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##

Subset-sum problems are hard

A subset of the numbers

adds up to 5842. Spend a few minutes
trying to find such a subset. Whether you succeed or not, I hope
you are convinced the task is not trivial.

This is an example of a *subset-sum* problem. In general,
we are given natural numbers and a target number and
asked to find a
with

A seemingly simpler problem is the *subset-sum decision*
problem. For a given and , decide whether there is an
for which holds, without being required to identify such an .
However, it can be proved that the decision problem is just as difficult
as the subset-sum problem in this sense:

**Theorem 17**
*Suppose we had a method of solving the subset-sum decision
problem. Then we could solve a subset-sum problem using the assumed
method times.*
(the is not particularly important-- the
main thing is that the number of uses of the method is not too large.)

Proof: Begin by using the method to decide if
is a sum of the -- if not, we can stop immediately. Then
use the method to determine if holds for some
.
If the answer is yes, we ignore for the rest of the analysis. If
the answer is no, we know we must have . In this second case,
we continue by using the method to decide whether there is
with

A yes answer means we can assume , otherwise .

The idea of this proof is more important than
the specific result. We show that one problem is as difficult as another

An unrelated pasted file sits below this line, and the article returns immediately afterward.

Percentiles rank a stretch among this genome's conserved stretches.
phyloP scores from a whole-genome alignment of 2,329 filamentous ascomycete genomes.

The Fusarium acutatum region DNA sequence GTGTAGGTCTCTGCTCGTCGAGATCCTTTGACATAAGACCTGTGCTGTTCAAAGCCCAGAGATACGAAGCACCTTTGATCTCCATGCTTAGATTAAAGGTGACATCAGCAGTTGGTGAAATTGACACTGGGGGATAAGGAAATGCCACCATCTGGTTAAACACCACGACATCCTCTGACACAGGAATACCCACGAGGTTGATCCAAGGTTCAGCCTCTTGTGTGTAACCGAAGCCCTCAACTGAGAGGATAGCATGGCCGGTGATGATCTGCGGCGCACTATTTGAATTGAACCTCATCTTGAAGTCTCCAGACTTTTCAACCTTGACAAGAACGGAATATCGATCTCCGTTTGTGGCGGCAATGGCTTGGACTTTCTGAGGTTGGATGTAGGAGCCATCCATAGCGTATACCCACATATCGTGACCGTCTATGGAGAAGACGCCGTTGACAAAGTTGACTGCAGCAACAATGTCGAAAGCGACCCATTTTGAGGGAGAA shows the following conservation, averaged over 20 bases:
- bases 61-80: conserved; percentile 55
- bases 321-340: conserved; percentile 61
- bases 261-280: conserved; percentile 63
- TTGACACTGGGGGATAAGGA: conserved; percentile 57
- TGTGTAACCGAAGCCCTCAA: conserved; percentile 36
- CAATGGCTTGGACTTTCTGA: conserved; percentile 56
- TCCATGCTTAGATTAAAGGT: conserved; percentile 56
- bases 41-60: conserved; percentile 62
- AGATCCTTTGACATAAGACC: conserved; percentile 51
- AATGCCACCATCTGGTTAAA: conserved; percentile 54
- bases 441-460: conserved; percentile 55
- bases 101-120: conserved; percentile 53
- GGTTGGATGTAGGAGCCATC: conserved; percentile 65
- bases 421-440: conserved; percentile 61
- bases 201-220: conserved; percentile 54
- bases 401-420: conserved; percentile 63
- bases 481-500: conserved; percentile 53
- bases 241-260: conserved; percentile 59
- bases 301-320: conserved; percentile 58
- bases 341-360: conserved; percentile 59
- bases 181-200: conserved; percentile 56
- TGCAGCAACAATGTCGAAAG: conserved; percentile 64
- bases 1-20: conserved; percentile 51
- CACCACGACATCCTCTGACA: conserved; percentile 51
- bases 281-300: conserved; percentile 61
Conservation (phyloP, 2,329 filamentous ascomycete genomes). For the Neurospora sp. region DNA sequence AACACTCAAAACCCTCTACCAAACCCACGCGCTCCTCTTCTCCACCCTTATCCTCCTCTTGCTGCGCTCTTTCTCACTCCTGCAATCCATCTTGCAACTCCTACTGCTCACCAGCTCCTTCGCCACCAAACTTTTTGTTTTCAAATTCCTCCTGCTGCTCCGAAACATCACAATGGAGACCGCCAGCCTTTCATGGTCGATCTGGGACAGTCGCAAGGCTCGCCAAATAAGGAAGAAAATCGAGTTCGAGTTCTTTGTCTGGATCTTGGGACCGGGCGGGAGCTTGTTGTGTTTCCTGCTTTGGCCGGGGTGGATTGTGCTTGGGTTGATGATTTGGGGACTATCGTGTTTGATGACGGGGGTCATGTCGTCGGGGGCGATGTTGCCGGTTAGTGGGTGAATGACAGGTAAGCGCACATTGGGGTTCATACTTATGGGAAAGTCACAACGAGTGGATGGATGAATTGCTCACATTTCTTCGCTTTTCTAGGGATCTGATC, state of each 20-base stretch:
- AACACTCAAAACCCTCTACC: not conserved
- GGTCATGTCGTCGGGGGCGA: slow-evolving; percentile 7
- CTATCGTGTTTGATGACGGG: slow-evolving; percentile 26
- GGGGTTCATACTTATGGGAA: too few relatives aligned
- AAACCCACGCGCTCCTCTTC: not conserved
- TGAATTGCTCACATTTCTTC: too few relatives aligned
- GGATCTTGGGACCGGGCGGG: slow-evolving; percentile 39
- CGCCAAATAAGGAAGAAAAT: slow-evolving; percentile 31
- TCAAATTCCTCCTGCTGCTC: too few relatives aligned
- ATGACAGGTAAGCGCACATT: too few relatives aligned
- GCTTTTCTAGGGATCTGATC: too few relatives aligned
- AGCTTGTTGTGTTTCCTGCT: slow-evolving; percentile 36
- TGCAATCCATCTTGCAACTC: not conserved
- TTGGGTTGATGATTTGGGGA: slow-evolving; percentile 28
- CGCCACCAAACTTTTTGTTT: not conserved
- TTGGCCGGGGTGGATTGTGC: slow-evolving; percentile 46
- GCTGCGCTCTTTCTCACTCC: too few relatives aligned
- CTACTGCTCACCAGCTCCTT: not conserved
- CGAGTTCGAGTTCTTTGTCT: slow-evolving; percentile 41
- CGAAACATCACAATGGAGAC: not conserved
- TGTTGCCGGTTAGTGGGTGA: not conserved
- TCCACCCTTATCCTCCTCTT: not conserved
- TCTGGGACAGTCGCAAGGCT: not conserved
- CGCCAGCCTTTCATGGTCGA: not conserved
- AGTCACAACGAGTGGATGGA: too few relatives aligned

by showing that a method of solving the supposedly easier problem can be
used to solve another problem. This involves constructing one or several
easier problems whose solution answers the hard problem. We saw another
example of this idea in our discussion of the Rabin encryption system
(section 3.3).

Using more elaborate versions of the techniques in
Theorem 17, it can be shown that a method of solving
the subset-sum decision problem could be used to solve many other problems,
including:

- Factoring
- The Travelling Salesman
Problem
- Any Integer Programming Problem
- The Satisfiability
Problem

Don't worry if you are not familiar with the details
of these problems. The important point is that they are all well-known
problems for which many people have been unable to find efficient solution methods, which makes it unlikely that there is a method which solves
all subset-sum decision problems efficiently (we will go into more detail
on this in section 5).

The discussion above makes it plausible that some subset-sum problems
are difficult. Further, there is some evidence that the ``typical''
subset-sum problem is not easy.
V. Chvatal^{3} has shown that if the and
are randomly chosen, then with high probablility (i) there will be no
for which holds (ii) certain simple ways of proving this will
not work.

#### Footnotes

- ...
V. Chvatal
^{3}
- ``Hard Knapsack Problems,''
*Operations Research*,
vol. 28, pp 1402-1411

** Next:** A proposed public-key system
** Up:** Subset-Sum (Knapsack) problems and
** Previous:** Subset-Sum (Knapsack) problems and
** Contents**
*Translated from LaTeX by Scott Sutherland *

2002-12-14